Station Eleven a Superb (even hopeful) Look at the Apocalypse

Station Eleven (2014)
Emily St. John Mandel
Knopf, 353 pp. ISB; 978038535304
* * * *

These are not the most optimistic of times. Nineteenth-century novelists looked at the world's travails and cranked out utopian fiction; these days we parlay our gloom into apocalyptic imaginings. Add Emily St. John Mandel to the growing list of dystopian writers, though she manages to hint at more hopefulness than most.

There are echoes of Peter Heller's The Dog Stars, Cormac McCarthy's The Road, and David Mitchell's Cloud Atlas in Station Eleven. As in Heller, a pandemic–the Georgian Flu this time–has wiped out 99% of humankind and human infrastructure fails bit by bit until electronics and material possessions are little more than curiosity objects to be displayed in the ironically named Museum of Civilization. As in McCarthy, the cities have been emptied and are fit only for occasional foraging trips, if you can avoid the savage gangs lurking nearby. And, like Cloud Atlas, St. John Mandel tells her tale in flashbacks and non-linear sequences.

The story opens in Toronto on what is, for most, the last day on earth. Aging actor Arthur Leander is on stage performing the title role in King Lear. Leander, a famed Hollywood actor bored with glitz and shallow glamour, literally dies on stage despite the efforts of audience member Jeevan Chaudhary, a paparazzo-turned-EMT, to revive him. (Hmmm—one of Lear's daughters was named Regan and Birdman's lead character, who collapses on stage, is named Riggan Thompson, Thompson being the last name of one of St. John Mandel's characters. Maybe just a coincidence.) Also on stage at the time was eight-year-old child actress Kirsten Raymonde, to whom Leander had been exceedingly kind. Leander's death is a shock to all, but his exit was merciful compared with the flu that destroys most human life.

Eighteen years later Kirsten struggles to recall Arthur or, indeed, what the world was like before the pandemic. Rusting cars and planes litter the countryside, their fuel long since too stale to power them. There is no electricity, no communications network, no food industry–humankind has been reduced to hunting, gathering, and subsistence agriculture. But Kirsten is still acting–in an itinerant musical/dramatic ensemble called the Traveling Symphony. The band travels to and from scattered small settlements in what used to be Ontario and the Upper Midwest of the United States. Why take such risks on dangerous open roads? The Symphony's slogan and Kirsten's tattoo say it all: "Because survival is insufficient." That line is lifted from Star Trek and it's one of two ways in which science fiction directs Kirsten's fate. The other is embedded in one of the few material possessions she carries: a single issue of a graphic novel given to her by Leander before he died, Station Eleven, Volume One, No. 2. It's a beautifully illustrated post-apocalyptic tale of humankind adrift in a space station in hope of re-establishing the species. Although Kirsten doesn't know, Leander's first wife, Miranda Carroll, penned it.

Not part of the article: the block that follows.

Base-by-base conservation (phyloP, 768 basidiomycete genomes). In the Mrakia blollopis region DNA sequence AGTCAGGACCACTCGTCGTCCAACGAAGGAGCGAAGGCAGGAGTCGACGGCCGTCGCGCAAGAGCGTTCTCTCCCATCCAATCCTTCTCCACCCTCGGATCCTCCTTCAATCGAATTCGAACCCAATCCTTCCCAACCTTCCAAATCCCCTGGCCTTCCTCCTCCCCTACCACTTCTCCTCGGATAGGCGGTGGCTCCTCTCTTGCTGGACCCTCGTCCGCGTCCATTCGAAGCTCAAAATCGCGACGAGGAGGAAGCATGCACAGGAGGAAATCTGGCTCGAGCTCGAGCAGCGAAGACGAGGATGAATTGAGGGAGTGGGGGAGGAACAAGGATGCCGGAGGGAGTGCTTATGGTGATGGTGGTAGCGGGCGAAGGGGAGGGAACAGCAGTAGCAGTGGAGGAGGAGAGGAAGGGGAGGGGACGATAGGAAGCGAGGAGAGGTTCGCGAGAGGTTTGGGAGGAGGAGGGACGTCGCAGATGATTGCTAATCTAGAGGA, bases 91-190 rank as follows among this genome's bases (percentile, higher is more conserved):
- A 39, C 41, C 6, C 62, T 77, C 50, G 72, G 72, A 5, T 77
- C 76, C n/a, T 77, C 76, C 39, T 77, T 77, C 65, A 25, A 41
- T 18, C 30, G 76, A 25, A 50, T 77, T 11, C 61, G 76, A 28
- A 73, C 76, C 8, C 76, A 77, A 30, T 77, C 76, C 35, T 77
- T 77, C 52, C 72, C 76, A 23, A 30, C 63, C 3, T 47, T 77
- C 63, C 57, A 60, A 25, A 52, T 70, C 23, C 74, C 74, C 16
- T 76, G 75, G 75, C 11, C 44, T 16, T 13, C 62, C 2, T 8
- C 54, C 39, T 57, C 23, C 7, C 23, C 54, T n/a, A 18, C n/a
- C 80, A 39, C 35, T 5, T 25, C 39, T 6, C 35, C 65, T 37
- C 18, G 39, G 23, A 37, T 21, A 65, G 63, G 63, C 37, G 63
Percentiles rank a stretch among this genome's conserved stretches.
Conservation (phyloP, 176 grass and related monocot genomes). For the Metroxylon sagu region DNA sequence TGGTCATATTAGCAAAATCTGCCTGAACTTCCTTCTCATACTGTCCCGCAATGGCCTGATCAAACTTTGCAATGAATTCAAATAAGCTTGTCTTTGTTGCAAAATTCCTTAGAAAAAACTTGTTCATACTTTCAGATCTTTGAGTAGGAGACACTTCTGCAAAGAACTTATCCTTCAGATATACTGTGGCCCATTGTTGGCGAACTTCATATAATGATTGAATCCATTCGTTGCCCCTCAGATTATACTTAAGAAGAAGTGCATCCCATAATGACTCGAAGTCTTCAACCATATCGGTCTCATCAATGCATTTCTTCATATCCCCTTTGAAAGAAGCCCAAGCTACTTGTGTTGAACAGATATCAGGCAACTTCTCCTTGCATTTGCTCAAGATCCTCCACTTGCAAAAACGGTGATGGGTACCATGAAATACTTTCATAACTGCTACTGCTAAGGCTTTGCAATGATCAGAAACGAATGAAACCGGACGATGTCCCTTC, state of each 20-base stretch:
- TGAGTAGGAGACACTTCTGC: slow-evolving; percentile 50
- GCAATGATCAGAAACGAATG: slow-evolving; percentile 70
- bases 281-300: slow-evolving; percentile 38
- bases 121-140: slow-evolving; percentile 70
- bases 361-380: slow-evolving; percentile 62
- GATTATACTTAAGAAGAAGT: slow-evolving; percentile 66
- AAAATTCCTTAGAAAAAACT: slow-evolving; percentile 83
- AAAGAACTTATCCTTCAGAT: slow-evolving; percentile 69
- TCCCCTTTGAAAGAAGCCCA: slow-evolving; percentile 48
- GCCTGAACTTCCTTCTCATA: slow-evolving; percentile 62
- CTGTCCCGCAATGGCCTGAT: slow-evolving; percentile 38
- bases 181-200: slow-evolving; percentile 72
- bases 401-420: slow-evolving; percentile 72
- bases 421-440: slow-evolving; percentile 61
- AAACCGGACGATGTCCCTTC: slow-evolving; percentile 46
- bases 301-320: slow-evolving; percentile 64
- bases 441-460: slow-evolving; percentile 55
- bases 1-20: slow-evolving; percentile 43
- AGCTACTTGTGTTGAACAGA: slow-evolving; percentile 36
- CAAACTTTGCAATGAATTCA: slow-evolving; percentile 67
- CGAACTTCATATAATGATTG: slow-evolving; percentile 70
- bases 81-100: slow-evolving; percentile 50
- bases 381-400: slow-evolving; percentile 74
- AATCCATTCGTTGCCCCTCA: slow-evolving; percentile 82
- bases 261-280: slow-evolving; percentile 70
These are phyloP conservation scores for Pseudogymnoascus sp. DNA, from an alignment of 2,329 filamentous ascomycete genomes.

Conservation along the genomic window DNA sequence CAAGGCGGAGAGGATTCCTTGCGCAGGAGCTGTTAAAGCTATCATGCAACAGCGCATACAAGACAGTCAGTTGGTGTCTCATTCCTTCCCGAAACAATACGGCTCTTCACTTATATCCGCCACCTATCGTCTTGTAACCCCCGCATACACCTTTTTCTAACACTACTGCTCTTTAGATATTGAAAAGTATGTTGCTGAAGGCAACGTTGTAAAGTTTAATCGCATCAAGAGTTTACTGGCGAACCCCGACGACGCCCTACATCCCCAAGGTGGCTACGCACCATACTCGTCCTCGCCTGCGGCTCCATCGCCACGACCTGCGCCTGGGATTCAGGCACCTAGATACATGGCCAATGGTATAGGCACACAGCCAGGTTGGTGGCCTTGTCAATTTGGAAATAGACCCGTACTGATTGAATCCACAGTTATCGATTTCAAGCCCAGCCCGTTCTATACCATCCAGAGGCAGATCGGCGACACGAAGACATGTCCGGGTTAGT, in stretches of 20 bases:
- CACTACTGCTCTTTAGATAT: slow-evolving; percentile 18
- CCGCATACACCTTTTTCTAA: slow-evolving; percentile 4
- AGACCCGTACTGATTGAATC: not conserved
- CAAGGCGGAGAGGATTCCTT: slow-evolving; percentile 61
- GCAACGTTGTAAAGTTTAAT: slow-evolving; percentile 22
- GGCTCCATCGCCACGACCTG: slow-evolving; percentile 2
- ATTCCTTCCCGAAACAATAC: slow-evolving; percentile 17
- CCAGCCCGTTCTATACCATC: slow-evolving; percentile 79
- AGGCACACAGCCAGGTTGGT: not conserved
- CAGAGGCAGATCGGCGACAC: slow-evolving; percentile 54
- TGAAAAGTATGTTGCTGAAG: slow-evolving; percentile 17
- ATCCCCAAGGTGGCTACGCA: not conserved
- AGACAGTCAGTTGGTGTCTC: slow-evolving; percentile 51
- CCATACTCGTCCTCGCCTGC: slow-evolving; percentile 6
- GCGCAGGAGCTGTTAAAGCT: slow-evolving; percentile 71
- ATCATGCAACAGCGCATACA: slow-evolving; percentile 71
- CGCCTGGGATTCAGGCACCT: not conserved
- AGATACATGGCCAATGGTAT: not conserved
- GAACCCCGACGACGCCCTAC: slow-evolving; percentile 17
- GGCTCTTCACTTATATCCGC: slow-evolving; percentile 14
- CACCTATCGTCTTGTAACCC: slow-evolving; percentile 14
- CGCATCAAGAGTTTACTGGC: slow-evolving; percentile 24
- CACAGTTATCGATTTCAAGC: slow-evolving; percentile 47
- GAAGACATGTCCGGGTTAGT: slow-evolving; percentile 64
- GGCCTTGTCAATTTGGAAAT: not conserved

We learn of Kirsten's childhood, Leander's back-story, and that of Clark Thompson–Arthur's best friend who survived the flu–through flashbacks. We soon suspect that Arthur is the story's linchpin, but we don't know how. It gives away nothing to say that Leander hailed from a tiny town on a British Columbia island that, for him, represented Paradise Lost when he opted for Gomorrah in the form of Los Angeles. Ironically, upon his passing, the remnants of humankind live in analogous island communities.

There is very little stability in the world, but whatever Kirsten and her companions had evaporates when the Symphony passes through St. Deborah by the Water, a town under the grip of The Prophet, a self-proclaimed messiah unafraid of using violence in the name of an imagined greater good. Kirsten's survival comes to rely upon making her way to the Museum of Civilization and a community that supposedly lives in an abandoned airport, though both may be apocryphal.

St. John Mandel's narrative skips between the past and present, makes detours into the Station Eleven graphic novel, drops King Lear references, and blurs the line between life and the stage. Her prose is poetic, her storytelling topnotch, and her sense of drama acute. Yes, it's a post-apocalyptic tale, but it also takes time to dwell upon small things–the beauty of the countryside, a deer running, fragmentary memories, a tender exchange between two people–that indeed suggest that survival alone is insufficient. Mandel St. John is even so bold as to suggest that the breaking of humanity's distracting toys allows for the recovery of more authentic things. Its central revelations are convincing and the book ends ambiguously, but suggestively upbeat. Okay, 99% of the human race is dead, but it's been a while since the collapse of the species felt so optimistic. Station Eleven is certainly one of the better novels of 2014.  Rob Weir 

1 comment:

Jan Watson said...

Just started it. Also brings to mind "The Handmaid's Tale." The main character reaches a progressive enclave at the end.